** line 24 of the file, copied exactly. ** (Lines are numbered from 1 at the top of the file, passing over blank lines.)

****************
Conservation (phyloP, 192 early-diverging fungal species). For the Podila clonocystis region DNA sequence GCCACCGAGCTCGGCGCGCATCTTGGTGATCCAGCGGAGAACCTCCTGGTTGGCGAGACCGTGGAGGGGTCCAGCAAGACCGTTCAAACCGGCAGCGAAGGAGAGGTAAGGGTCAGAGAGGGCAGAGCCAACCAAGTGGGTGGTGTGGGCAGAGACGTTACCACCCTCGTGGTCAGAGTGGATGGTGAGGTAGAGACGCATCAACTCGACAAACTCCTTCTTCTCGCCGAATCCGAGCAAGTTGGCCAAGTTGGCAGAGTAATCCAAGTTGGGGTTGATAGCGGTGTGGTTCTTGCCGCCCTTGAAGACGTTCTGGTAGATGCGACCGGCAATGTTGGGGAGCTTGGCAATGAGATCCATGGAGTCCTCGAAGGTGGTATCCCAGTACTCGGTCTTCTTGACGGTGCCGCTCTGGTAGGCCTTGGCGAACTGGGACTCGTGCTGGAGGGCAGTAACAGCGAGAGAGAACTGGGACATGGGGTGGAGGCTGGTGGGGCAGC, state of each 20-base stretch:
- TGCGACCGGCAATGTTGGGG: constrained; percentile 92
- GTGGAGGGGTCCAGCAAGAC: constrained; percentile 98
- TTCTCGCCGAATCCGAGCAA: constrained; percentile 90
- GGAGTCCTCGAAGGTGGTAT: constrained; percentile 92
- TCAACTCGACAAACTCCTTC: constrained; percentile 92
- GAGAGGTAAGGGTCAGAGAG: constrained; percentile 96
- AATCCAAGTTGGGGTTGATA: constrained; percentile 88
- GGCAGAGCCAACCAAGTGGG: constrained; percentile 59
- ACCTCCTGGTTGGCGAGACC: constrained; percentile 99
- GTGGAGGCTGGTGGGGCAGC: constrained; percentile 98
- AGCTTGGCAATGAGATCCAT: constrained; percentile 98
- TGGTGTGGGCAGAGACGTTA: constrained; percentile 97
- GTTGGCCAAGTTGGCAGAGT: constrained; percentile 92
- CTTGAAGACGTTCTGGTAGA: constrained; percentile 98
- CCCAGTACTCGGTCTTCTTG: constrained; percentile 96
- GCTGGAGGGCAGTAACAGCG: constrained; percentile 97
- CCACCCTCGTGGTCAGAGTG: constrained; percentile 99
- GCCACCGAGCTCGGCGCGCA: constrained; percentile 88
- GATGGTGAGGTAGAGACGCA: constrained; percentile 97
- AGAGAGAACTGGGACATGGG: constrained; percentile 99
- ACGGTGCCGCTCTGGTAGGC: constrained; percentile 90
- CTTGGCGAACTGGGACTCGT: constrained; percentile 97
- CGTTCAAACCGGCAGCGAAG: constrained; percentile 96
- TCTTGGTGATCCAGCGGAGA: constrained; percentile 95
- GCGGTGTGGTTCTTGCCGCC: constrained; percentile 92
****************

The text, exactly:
- CGTTCAAACCGGCAGCGAAG: constrained; percentile 96